The batch is growing, so here again are my thumbnail reviews of business books–or, more accurately, of their covers. I review the jackets. You review the contents. I’m that lazy. The rules:
1) Write a comment telling me which book you want, and fill in the e-mail box so I can write and get your address.
2) Receive book in mail.
3) Read book.
4) Write a snappy, pithy, opinionated review.
5) E-mail review to Lisa.
6) See your snappy, pithy, opinionated review posted on Lisa’s blog.
And just so you all don’t think I’m totally slacking on my perceived duties as a workplace writer at TIME (thank you, anonymous commenter), I have two upcoming reviews of books I will actually read:
a) Getting From College to Career: 90 Things to Do Before You Join the Real World, by Lindsey Pollak, and
b) One Perfect Day, by Rebecca Mead.
Awesome. Let’s get going.
What Made jack welch Jack Welch
How Ordinary People Become Extraordinary Leaders
by Stephen H. Baum with Dave Conti
The thing I get from this title is that it’s damn hard to think of good business-book titles. Baum is an executive coach; after a quick perusal, it appears to me he didn’t actually talk to either jack welch or Jack Welch, and also that he keeps this annoying lower-case gimmick going throughout the book.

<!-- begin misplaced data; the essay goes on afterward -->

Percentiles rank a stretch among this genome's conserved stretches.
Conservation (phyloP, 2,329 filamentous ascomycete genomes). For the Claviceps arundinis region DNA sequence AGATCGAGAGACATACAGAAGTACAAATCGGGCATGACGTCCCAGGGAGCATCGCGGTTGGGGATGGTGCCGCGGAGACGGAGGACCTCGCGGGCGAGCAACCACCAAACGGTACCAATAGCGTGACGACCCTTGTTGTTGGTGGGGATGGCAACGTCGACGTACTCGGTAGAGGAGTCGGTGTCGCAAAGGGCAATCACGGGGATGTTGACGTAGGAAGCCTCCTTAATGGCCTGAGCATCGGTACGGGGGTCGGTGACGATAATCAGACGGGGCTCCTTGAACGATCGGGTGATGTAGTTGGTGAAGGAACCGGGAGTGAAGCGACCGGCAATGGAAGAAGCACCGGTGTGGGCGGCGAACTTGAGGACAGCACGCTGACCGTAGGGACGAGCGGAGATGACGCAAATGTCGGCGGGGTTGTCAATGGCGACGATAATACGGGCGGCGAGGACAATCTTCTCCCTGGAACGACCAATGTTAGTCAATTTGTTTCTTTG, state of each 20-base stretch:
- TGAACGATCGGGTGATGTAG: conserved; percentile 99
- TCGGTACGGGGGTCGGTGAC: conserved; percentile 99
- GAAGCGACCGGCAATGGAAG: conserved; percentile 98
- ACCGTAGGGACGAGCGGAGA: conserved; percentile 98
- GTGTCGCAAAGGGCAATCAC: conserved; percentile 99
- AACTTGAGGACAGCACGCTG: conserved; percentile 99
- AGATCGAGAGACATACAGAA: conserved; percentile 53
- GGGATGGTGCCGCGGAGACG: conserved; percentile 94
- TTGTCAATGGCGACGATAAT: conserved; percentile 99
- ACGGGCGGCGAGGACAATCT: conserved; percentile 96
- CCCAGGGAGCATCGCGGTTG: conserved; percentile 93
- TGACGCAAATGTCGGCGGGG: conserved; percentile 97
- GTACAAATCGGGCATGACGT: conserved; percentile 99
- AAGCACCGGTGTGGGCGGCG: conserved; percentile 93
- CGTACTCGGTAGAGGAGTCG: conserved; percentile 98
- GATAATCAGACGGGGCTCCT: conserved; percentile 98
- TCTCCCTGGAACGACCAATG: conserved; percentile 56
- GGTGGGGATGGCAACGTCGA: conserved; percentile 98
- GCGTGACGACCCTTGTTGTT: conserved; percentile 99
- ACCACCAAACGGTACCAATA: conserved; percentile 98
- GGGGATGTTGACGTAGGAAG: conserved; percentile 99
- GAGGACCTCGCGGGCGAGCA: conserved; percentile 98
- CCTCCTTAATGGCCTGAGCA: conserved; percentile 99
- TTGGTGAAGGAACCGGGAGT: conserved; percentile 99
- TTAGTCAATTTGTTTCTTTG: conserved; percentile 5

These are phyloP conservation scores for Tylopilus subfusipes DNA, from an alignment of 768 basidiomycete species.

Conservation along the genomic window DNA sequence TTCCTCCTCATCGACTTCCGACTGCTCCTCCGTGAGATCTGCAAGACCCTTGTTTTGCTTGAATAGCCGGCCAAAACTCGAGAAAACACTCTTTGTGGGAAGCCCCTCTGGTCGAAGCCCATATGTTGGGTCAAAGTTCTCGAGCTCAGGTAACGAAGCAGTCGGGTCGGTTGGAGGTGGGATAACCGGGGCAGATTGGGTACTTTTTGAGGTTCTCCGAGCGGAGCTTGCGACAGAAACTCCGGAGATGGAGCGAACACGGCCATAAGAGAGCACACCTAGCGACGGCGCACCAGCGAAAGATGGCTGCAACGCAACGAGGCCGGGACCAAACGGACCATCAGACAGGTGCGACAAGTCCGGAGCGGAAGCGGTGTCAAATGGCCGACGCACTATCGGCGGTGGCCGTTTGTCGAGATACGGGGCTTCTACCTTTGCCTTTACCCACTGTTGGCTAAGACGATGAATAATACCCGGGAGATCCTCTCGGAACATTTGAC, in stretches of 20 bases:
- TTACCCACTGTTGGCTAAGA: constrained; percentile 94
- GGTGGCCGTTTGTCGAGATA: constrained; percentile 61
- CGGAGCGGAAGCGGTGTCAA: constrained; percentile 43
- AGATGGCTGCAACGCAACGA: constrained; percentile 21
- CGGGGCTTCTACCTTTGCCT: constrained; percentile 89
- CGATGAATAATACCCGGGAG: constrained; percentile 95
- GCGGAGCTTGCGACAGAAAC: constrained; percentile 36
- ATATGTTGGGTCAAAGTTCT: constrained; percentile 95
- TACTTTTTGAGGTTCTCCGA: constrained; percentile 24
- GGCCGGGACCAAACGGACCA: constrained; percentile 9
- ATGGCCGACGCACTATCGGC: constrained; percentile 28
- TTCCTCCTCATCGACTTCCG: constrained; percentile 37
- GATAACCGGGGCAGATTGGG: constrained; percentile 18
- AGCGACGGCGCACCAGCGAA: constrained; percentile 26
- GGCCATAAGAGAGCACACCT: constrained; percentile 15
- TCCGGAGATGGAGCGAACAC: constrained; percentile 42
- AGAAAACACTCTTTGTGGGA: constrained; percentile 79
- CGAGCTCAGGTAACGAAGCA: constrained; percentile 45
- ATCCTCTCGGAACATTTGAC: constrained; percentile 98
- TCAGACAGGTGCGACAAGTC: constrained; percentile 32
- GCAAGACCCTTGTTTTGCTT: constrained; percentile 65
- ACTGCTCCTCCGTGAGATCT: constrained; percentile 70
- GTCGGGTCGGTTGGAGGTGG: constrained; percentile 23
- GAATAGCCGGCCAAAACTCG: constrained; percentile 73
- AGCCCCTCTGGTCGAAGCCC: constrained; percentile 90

Building Success Through People, Purpose, and Performance
Keith Harrell and Hattie Hill
This title makes me want to hang myself, but I do like the big photo of Keith Harrell on the back of the jacket, his hand out in a gesture that says either “hey, check me out” or “hey, give me money.” He’s smiling, so I guess it’s the former.
A Proven System for Getting More Done in Less Time Than You Ever Thought Possible
by Brian Tracy
Well, a good start would be paring down that subtitle.
I Didn’t See It Coming
The Only Book You’ll Ever Need to Avoid Being Blindsided in Business
by Nancy C. Widmann, Elaine J. Eisenman, Ph.D., and Amy Dorn Kopelan
The authors have interesting résumés: Widmann was the first woman president at CBS; Eisenman is dean of executive education at Babson College; Kopelan is also a TV exec who now coaches execs. See, in a new era, these kinds of people would do like a series of webinars on the subject and post it on YouTube.
The Art of Selling Yourself
by Harry Beckwith and Christine Clifford Beckwith
Harry Beckwith is apparently the best-selling author of Selling the Invisible and What Clients Love. Which leads me to a question. Almost all the books in my pile claim their authors are “best-selling.” What exactly does that mean? Best-selling, as ranked by whom? Does anyone know? I mean, my own book is probably a best-seller somewhere, like among funeral directors in New Jersey.
All right, folks. That’s five–and it didn’t even make a dent in my pile. Dammit. More bookjacket reviews/giveaways TK (that’s journalistic shorthand for “to come”).